The mathematical modeling tools we employ at once extend and limit our ability to conceive the world. - David Hestenes6
There were no Hispanics living in the United States before 1970. At least, there weren’t according to the census. There couldn’t be, because the census form did not include “Hispanic” or “Latino” or anything like it.iii
Actually there were about nine million Hispanics living in the country by 1970.7 In many ways the lack of census data made them invisible. You couldn’t say with certainty where they were living. It would have been difficult to know how the health, education, and income of Hispanic families compared to other families, much less contemplate ways to close the gaps. You wouldn’t even know how many people might be affected if you did.
Quantification is the process that creates data. You can only measure what you can conceive. That’s the first challenge of quantification. The next challenge is actually measuring it, and knowing that you measured it accurately. Data is only useful because it represents the world, but that link can be fragile. At some point, some person or machine counted or measured or categorized, and recorded the result. The whole process has to work just right, and our understanding of exactly how it all works has to be correct, or the data won’t be meaningful.
Sometimes this is not a simple thing to do. It seems clear enough how to quantify the number of cars sold or the amount of grain exported, where counting has the feel of something objective and definite. But journalists are interested in many other things where the proper relationship between the words, the numbers, and the world is much less clear.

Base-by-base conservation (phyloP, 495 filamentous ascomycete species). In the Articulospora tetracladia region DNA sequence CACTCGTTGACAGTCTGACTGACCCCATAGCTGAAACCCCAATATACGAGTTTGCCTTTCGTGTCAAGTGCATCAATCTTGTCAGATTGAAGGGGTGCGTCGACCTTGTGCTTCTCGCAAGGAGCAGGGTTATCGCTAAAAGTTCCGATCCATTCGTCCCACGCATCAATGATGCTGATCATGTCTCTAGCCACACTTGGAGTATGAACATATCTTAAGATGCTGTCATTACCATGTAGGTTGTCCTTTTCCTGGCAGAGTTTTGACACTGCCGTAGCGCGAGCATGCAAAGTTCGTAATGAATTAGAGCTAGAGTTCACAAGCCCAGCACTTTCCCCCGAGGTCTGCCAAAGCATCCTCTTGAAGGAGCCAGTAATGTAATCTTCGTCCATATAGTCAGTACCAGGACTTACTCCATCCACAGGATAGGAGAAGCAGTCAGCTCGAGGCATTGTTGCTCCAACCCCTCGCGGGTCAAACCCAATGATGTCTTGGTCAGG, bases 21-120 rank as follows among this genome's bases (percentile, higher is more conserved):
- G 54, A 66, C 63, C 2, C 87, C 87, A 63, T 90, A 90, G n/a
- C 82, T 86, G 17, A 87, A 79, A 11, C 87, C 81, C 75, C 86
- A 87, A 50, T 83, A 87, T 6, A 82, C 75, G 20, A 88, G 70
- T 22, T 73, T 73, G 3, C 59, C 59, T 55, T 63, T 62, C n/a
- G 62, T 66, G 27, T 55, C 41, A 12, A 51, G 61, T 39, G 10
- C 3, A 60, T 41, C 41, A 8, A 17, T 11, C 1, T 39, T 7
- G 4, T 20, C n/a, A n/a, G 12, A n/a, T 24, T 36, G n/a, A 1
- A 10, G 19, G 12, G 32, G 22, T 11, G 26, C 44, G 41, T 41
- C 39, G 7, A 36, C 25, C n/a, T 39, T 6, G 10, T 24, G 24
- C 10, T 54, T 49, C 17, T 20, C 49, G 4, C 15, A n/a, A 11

Are mass shootings more or less common today than 10 years ago? What fraction of the population is Hispanic? How many people suffer from depression? These seem like questions that counting can answer, but “mass shootings,” “Hispanics,” and “depression” are not easy things to count. Who, precisely, counts as depressed? And how would you determine the number of depressed people in the entire country?
Quantification is a problem without a home. Statisticians and computer scientists do not normally spend a lot of time asking how data came to be. Actually, their methods are powerful precisely because they are abstract. Physicists and engineers were the first to think seriously about quantification, and they have carefully developed the processes of measurement over many centuries. Even in such “hard” disciplines there are many choices that must be made about what gets measured, but these fields usually only deal with quantities that can be expressed in the units of physics. Econometrics broadened the horizons, but it is psychologists and social scientists who have thought most deeply about the quantification of people and societies, the sorts of quantifications that are often most interesting and most vexing to a journalist.iv
I’m going to try to give the flavor of the problems of quantification with two examples: recording someone’s race in a database and estimating the monthly unemployment rate. The first is a parable about the difficulty of categories. The second is a tour through the beautiful ideas of random sampling and quantified uncertainty so central to modern statistical work. But before we can get there, we have to talk about what makes something “quantitative” at all.